They also differed as to whether this indicated something that was done all the time or otherwise, and whether it went against the command of Allah which says: “And remember your Lord within yourself, humbly and with fear and without loudness in words in the mornings and in the afternoons, and be not of those who are neglectful” (al-A’raf 7:205).

But among those who favoured raising the voice in dzikir after prayer were al-Tabari, Ibn Hazam, Shaikh al-Islam Ibn Taymiyah and others.  And among those who were of the view that it was for teaching were al-Shafi’e and the majority.

Al-Shafi’e (may Allah have mercy on him) said:

My view is that the imam and the person praying behind him should remember Allah after they finish praying, but they should recite dzikir in a low voice unless he is an imam who is to be learned from, in which case he should recite in a loud voice until he thinks that it has been learned from him, then he should recite quietly, because Allah says: “And offer your solah (prayer) neither aloud nor in a low voice” [al-Isra’ 17:110] , meaning – and Allah knows best –it is the dua’; “neither aloud” means do not raise your voice and “nor in a low voice” means, so low that you cannot hear yourself.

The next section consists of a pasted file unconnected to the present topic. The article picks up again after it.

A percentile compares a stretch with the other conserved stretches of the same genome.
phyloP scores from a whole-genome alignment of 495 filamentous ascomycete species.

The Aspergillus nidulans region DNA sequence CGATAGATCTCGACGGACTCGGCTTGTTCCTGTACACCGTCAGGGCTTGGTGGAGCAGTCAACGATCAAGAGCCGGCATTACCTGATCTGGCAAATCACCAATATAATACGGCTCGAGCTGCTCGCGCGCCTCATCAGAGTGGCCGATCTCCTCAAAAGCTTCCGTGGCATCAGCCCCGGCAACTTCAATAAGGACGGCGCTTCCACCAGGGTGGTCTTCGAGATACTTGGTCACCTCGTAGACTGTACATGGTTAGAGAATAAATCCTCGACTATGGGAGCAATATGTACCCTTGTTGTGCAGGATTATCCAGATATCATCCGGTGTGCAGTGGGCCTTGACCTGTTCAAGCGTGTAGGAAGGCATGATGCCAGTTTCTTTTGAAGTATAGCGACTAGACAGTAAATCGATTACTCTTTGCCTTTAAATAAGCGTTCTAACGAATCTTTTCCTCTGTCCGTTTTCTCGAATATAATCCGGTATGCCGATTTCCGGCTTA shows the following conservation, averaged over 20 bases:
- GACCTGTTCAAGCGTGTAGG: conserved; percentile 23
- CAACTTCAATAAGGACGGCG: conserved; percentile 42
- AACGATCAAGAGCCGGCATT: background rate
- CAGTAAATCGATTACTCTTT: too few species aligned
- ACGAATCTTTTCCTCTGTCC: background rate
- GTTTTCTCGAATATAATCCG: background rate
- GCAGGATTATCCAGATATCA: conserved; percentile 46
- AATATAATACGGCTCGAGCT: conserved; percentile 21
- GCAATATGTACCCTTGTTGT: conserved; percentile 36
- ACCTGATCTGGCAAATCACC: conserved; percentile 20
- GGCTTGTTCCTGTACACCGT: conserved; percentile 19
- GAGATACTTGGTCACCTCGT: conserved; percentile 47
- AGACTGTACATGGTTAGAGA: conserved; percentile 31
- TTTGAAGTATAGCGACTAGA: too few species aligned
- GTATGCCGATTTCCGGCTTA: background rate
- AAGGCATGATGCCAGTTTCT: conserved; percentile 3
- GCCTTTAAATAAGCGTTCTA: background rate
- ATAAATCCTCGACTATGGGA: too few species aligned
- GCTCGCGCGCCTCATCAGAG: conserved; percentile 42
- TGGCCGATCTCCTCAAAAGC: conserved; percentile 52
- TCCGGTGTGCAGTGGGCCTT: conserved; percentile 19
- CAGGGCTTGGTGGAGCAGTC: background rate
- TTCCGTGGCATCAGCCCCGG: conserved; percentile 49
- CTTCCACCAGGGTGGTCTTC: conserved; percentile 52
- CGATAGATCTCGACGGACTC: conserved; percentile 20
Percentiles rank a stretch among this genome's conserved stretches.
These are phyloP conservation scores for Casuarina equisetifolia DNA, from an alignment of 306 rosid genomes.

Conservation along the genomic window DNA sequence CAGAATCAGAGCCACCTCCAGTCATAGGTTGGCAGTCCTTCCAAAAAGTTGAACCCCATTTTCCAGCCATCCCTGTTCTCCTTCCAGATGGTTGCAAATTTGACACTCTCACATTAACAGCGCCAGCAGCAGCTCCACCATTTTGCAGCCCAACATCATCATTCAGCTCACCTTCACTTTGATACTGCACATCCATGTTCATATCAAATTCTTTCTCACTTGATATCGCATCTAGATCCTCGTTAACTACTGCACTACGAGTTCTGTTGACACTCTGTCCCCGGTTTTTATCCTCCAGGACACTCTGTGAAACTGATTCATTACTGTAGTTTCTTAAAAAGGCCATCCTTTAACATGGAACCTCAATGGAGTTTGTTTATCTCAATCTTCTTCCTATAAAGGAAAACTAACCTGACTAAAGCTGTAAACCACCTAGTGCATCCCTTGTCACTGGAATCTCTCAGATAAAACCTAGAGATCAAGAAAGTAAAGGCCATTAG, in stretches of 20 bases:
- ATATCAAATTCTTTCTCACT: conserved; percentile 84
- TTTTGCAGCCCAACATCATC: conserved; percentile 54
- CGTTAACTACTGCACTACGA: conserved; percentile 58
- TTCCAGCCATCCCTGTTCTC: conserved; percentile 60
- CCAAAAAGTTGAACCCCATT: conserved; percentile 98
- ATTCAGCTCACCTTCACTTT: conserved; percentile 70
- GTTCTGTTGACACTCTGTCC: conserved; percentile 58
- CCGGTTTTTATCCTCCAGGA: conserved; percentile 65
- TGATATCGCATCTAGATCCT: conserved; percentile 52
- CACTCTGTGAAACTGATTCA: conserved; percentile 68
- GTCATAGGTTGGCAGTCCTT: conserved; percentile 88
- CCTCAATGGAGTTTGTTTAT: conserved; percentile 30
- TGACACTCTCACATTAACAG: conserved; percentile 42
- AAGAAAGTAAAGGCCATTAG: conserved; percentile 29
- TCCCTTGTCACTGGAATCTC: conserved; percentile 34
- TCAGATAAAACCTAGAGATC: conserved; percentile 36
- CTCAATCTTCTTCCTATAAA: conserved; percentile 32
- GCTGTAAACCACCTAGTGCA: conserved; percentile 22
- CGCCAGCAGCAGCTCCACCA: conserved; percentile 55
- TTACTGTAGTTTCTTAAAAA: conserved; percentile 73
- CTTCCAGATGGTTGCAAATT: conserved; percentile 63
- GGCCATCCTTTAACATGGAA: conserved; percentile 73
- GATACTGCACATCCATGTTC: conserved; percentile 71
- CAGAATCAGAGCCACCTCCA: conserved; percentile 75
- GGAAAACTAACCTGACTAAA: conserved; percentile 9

I think that what Ibn al-Zubayr narrated about the tahlil (reciting Laa ilaaha ill-Allaah) of the Prophet (peace and blessings of Allah be upon him), and what Ibn ‘Abbas narrated about his takbir is like what we have mentioned above. Al-Shafi’e said: I think he only raised his voice a little in order to teach the people, because most of the reports that we have quoted do not mention reciting tahlil or takbir after saying the taslim.

Some reports say that dzikir was recited after the prayer, as I have described, and some say that he did not recite any dzikir after prayer.

Umm Salamah stated that the Prophet s.a.w would stay after the prayer and she did not refer to any dzikir out loud, and I think he s.a.w only stayed to recite some dzikir that was not done out loud.

[Al-Umm (1/127)]

Ibn Hazam (may Allah have mercy on him) said: Raising the voice in takbir following every prayer is good.

[Al-Muhalla (3/180)]